Rosh Hashanah starts at sundown on Monday, September 6th! And it’s looking like we may be celebrating in the Temple of Zoom again. But that’s no reason to miss out on all the meaning the holiday has to offer. There are three fantastic ways to celebrate:Free High Holidays Booklet
Relax, there's nothing to atone for at this one.
Start with “I’m sorry.” We hate to be the ones to tell you, but there are no shortcuts. It doesn’t work if you only ask God for forgiveness. Like, “Hey God, please make sure (Josh, Linda, Maryanne, you get the idea,) forgives me for not responding to that email about…” Only you can take care of that. So, stop wasting time, and follow these steps: Feel it: You need to actually feel sorry for forgiveness to happen. (Trust us, we’ve tried it the other way.) Call, visit or write a letter: Don’t use a text to clean up your mess. (OK, fine, text if you must. But there are better ways…) Say this: “I know we’re still fighting about…” or “I’m sorry I haven’t been there for you during…” or, “I’m sorry I lied about…” Most importantly, say: “I am truly sorry, and I hope you forgive me.” And then give the person a chance to do that. Don’t expect immediate gratification because it doesn’t always work that way. What about the people in your life who you aren’t arguing with? The ones you see all the time — and you’re pretty sure you’re cool with? Don’t take any chances. Double-check. Say something like, “If I hurt you in this year and I didn’t realize it, I apologize.” It is a very sweet gesture and strengthens relationships. And remember, according to the wise Rabbis of Old: If you apologize to someone three times from your heart, and they still don’t forgive you, you’ve fulfilled your obligation. You might also want to remind said wronged person that forgiving is important too. Actually, don’t. That’s just going to piss them off even more.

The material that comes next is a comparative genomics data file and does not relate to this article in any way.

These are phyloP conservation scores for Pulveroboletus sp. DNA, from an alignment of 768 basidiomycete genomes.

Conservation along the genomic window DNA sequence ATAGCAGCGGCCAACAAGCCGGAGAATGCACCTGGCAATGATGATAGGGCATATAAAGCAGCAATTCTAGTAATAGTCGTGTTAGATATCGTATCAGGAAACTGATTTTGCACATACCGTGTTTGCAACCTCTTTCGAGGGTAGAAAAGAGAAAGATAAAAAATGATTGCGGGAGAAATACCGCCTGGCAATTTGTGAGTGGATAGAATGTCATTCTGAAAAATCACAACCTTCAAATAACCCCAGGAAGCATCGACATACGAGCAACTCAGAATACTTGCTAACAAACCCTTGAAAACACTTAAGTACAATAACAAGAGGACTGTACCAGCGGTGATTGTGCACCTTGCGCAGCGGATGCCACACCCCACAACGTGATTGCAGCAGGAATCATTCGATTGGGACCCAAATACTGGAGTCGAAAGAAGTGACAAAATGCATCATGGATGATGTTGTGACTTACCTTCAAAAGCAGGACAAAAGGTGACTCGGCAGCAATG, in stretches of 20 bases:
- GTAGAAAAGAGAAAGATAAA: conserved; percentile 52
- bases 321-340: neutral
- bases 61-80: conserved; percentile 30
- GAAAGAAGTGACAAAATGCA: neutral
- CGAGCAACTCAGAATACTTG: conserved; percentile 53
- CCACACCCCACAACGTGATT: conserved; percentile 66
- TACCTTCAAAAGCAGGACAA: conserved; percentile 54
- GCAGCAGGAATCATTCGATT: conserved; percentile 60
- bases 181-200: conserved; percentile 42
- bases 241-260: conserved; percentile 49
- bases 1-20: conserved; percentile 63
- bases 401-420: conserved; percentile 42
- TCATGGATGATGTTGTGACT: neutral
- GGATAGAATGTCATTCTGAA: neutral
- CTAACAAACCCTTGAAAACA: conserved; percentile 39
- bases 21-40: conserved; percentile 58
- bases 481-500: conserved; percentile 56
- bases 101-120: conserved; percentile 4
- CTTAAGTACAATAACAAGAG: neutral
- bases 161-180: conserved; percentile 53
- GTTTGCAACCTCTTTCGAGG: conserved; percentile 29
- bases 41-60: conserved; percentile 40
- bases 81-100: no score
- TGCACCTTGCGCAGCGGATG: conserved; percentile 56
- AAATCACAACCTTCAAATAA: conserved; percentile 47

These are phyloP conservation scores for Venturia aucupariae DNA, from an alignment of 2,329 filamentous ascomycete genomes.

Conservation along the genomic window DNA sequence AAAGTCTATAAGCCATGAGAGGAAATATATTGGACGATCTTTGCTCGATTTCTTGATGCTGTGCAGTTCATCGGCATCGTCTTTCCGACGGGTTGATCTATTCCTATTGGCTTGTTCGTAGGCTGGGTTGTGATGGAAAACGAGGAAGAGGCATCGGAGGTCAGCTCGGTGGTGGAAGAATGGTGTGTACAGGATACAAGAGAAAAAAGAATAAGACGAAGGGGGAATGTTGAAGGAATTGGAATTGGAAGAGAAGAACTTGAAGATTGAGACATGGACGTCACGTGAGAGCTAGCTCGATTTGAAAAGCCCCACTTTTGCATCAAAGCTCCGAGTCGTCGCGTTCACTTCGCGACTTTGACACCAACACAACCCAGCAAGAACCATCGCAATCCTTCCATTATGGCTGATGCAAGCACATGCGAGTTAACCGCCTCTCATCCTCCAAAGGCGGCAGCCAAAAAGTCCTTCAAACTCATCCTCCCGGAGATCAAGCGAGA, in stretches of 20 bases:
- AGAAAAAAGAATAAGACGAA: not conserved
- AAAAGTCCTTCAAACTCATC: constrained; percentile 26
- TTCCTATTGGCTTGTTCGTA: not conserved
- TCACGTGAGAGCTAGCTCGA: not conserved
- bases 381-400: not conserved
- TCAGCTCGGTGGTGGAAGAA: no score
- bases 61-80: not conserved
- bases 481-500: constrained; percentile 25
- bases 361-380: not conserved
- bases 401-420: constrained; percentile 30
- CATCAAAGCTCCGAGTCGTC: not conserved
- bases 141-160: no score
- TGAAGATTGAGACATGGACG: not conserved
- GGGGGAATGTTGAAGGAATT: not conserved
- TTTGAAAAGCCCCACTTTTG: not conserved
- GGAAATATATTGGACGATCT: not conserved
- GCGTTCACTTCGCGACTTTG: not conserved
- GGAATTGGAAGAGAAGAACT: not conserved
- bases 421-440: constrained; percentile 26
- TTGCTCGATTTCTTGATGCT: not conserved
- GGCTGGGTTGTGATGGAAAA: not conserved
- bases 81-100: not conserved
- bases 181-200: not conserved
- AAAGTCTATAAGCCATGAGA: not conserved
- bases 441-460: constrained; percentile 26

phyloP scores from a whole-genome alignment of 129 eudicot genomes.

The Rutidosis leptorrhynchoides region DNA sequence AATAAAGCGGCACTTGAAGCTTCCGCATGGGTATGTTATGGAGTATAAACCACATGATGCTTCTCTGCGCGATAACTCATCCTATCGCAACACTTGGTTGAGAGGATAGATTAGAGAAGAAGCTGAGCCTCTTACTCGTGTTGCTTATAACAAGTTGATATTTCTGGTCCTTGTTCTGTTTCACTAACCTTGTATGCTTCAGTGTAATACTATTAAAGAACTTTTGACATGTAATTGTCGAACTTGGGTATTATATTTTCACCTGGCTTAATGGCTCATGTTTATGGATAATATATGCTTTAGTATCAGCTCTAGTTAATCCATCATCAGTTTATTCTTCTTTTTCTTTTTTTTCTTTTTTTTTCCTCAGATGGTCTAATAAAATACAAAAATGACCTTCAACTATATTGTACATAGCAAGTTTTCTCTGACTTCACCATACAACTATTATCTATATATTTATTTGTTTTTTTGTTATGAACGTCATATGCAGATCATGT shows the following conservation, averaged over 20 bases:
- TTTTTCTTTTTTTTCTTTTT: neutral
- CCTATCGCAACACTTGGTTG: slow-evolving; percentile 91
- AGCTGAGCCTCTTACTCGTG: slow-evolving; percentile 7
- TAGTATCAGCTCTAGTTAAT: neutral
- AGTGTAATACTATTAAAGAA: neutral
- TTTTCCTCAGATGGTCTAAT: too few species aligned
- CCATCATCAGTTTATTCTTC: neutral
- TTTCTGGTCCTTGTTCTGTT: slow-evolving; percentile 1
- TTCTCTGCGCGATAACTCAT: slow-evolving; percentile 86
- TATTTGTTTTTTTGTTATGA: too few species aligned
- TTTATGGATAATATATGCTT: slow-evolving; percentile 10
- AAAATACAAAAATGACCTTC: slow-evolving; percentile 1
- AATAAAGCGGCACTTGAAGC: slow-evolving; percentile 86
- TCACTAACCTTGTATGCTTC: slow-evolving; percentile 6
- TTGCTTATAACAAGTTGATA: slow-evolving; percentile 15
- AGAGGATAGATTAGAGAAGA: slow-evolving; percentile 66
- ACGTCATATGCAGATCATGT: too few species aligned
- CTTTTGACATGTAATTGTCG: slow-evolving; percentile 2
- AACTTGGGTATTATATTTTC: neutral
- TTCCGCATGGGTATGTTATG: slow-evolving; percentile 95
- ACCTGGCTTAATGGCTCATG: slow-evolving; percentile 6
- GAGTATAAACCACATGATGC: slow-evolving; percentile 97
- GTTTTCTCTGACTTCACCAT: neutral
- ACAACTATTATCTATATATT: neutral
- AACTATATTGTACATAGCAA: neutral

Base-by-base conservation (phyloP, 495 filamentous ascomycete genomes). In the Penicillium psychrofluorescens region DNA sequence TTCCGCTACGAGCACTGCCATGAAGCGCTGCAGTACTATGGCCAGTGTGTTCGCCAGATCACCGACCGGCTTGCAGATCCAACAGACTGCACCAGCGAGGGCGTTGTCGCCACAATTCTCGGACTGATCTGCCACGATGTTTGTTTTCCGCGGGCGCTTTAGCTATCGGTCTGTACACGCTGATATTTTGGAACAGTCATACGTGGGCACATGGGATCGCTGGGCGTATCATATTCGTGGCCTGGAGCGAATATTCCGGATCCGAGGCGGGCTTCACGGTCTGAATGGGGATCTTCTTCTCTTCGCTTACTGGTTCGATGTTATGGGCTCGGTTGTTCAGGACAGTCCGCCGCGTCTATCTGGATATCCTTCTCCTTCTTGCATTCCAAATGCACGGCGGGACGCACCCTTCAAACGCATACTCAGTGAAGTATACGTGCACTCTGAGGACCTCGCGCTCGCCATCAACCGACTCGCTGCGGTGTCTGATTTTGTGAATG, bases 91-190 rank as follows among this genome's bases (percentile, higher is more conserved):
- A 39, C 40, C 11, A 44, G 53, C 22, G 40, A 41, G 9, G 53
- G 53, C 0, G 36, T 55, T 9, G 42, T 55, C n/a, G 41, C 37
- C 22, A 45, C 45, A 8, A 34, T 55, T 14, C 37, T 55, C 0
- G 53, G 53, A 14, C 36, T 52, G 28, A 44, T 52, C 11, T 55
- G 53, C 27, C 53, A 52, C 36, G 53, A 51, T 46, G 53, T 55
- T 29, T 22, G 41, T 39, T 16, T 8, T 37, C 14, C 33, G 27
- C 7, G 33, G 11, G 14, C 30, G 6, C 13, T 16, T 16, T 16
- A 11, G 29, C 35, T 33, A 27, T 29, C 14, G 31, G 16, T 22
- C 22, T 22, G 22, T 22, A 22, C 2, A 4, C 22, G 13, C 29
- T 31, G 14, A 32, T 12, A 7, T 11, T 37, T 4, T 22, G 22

Rosh Hashanah without forgiveness is like The Mets without the losing.
L’Shanah tovah. It’s Hebrew for have a good new year. Shanah is year, tov is good. Or say “Happy New Year” if you feel weird about the Hebrew.
Regular "Happy New Year" works too!
If you’ve ever heard someone refer to themselves as a “Twice-a-Year Jew” it means exactly that – they go to synagogue twice a year, probably on Rosh Hashanah and Yom Kippur. Honestly though, if you’re only going to go twice a year, mix it up. Try a Friday night service. You may be surprised. If you do go to Rosh Hashanah services, it’s cool to hear the. The intense sound is meant to wake us up so that we do better next year.
Do they call it a High Holiday because it’s better to go to synagogue stoned? (The answer is no. But you do you.)
Lots of people complain about having to buy tickets for High Holiday services. What they may not know is that most synagogues are actually sucking air when it comes to paying their bills. So be aand buy tickets if you can. Also, tickets at some synagogues are really inexpensive so don’t just assume they’re going to cost a lot. If you can’t afford tickets but want to go to Rosh Hashanah services, call your local synagogue and see if you can go for a reduced price or even for free. The second day of Rosh Hashanah is always less crowded than the first day and is probably free, so go then.
If you’re looking for a guide to available services, SynagogueConnect.org has a global network of synagogues which open their doors to welcome young Jewish adults (ages 18-30) to High Holiday services for free.
Synagogue is also a good place to check out the hot girls with curly hair.
If you’re like, well anyone ever, there are probably some things in your life you’d like to change about yourself. JewBelong’s Personal Roadmap will help you get real with yourself by asking questions like: If I knew I couldn’t fail, what would I try to accomplish? What important decision did I avoid making last year? For some of us, the Personal Roadmap is the most important part of the holiday. It can be transformative, especially when you share your answers out loud with someone.
Better than that yoga retreat you never go on anyway.